That brief history is enough to absorb for one Pair of Cleats.  But I want to tie that in to a quote from Chap Clark’s book, Hurt. "They (teens) want and need adults, but because many (or even some) of the adults they have known over the years have participated in abandoning them, they have little trust in any adult (and for most, during midadolescence, that includes their parents, at least for a season).  A middle adolescent (grades 9-12), then, simply will not come halfway--why should they risk more disappointment?  An adult who wants to connect but who demands that midadolescents come halfway only serves to confirm the mistrust they feel and deepen the divide between adolescents and adults.  To the midadolescent, this attitude is yet another confirmation of abandonment." (p. 54)

I came to that understanding just a few years ago.  I thought I had the inside track on teens because I was a youth minister, I was not the parent, I was (I hope I still am!) cool and I am very studied on them.   But the truth is, teens live in a secret world from adults, no matter how cool or important you are.  It was good for me to face that reality and minister from this better perception.

I have another quote to add to this conversation.  Mark DeVries addressed one way how youth ministry abandons teens.  It is the oft-recommended idea to put students in leadership positions.  It is the answer given by many veteran youth workers in answer to the question of what to do to revitalize the youth ministry when the youth become uninterested or who have stopped attending.  To quote DeVries, “I’m not saying student leadership is wrong.  I’m saying student leadership is the wrong place to start building a thriving ministry.  The answer is not to remove adults from the equation, as if we were the problem in the first place.  When a youth ministry is in trouble, the solution will never come from adults abdicating responsibility and yielding it to those least qualified, least experienced, and least likely to be around long enough to live with the disasters their decisions create.  The so-called youth-driven approach, in many cases, amounts to nothing more than a spiritualized way of reinforcing the culture’s dominant message to kids: ‘You’re on your own.’”  (Mark DeVries, Group, March/April 2004)

Again with good intentions, we have abandoned our youth.  So how do you minister to this secret world in your youth ministry knowing that the youth will not come halfway and that they feel abandoned by adults all around?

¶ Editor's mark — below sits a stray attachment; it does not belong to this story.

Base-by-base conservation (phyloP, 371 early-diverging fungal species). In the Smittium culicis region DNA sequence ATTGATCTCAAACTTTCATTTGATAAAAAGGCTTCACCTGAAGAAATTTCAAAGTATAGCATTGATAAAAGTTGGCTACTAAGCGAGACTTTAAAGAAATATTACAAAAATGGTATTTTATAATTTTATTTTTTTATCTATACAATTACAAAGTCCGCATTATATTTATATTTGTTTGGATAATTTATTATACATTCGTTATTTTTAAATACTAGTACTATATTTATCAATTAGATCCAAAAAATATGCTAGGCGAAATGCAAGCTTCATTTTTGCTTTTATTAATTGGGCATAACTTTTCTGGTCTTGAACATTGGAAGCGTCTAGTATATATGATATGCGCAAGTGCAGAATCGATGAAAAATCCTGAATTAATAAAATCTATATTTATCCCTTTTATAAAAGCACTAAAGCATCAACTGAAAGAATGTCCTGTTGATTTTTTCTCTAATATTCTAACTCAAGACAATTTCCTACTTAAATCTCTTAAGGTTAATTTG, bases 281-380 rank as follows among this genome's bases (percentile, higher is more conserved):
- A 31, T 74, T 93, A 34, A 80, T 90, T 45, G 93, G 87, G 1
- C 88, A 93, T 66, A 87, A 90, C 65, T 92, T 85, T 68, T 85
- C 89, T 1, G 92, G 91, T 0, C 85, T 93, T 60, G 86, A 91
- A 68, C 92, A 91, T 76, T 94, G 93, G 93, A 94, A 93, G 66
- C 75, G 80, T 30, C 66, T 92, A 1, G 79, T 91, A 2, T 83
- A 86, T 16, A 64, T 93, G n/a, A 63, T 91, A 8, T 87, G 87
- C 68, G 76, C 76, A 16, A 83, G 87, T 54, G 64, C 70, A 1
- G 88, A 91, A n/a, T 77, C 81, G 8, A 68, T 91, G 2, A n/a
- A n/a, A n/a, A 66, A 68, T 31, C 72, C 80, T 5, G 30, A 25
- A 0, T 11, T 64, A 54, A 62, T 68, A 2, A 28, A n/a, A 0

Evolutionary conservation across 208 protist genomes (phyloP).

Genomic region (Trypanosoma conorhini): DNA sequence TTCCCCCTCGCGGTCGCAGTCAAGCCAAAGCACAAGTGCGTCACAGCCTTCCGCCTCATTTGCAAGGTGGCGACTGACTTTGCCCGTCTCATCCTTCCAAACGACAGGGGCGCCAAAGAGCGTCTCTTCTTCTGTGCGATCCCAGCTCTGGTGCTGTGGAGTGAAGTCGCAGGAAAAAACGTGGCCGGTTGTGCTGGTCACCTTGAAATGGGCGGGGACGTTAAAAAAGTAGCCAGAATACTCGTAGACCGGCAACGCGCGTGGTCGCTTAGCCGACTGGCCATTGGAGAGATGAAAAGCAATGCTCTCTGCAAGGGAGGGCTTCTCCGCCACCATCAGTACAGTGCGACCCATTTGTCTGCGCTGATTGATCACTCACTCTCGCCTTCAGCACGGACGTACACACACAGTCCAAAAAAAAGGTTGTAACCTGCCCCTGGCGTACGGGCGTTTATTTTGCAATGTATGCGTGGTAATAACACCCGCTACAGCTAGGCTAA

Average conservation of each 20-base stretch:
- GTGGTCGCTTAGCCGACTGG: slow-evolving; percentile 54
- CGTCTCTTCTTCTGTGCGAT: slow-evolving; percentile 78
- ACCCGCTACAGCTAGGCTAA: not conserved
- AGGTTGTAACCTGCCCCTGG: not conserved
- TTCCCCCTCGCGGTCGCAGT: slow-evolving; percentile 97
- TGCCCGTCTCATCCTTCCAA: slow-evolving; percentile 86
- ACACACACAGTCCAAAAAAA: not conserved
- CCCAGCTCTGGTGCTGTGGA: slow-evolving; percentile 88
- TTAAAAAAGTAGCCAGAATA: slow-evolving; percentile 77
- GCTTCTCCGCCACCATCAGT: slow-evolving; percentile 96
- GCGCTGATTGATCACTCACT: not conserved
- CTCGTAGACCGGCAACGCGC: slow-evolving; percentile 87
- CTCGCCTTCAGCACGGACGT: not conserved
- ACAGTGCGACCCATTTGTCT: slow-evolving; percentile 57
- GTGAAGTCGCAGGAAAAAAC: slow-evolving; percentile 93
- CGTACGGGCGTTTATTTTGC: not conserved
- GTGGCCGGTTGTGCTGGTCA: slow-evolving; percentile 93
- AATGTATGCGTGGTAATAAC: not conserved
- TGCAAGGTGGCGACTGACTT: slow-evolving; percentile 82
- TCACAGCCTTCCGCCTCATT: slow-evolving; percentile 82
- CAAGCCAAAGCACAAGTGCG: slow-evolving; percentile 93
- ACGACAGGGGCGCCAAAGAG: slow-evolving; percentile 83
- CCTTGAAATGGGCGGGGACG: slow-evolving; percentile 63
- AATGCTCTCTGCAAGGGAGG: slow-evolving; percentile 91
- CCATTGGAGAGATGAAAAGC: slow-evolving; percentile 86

I found a simplistic but powerful answer in another book that has nothing to do with this topic.  This is from a quoted letter from a then 20-year old:  "In the last six years I have come to feel strongly that parents need to spend one-to-one time with their teenagers.  Ritualized time together, however long or short, allows trust to build in a healthy, deliberate manner.  The ritual time I shared with my father (every night at bedtime until age 13, then ice cream out once a week) helped me connect with him as a respectful adult and parent, who, through it all, was there for me regardless of whether I felt like sharing my problems."  (Putting Family First, p. 79)

The answer is in ritualized time together.  Of course, with parents first.  But we also are able to have that ritualized time together in youth ministry.  Our schedules are built on it.  Sometimes we feel overwhelmed with schedules and programs.  We sweat over the creativity of these times together so they are somewhat memorable.  Sometimes we devalue Sunday School as not important when in reality this is truly ritualized time together. 

The bottom-line is that these ritualized times together are important.  The times we teach from the Bible (why they are scheduling church into their busy schedules) and the relational bonuses of these ritualized times together are crucial.  Last month we addressed programming to bring youth to the center of community life of the church that brings faith near.  Program is ritualized time together. 

Some would think that the word ritual mixed with youth ministry would not be good or should even be chastised.  From an insightful young adult’s point of view, this is crucial to “allow trust to build in a healthy, deliberate manner.”  Ritual is good.  Maximize these you already have programmed in.  You will hear about their value in years to come.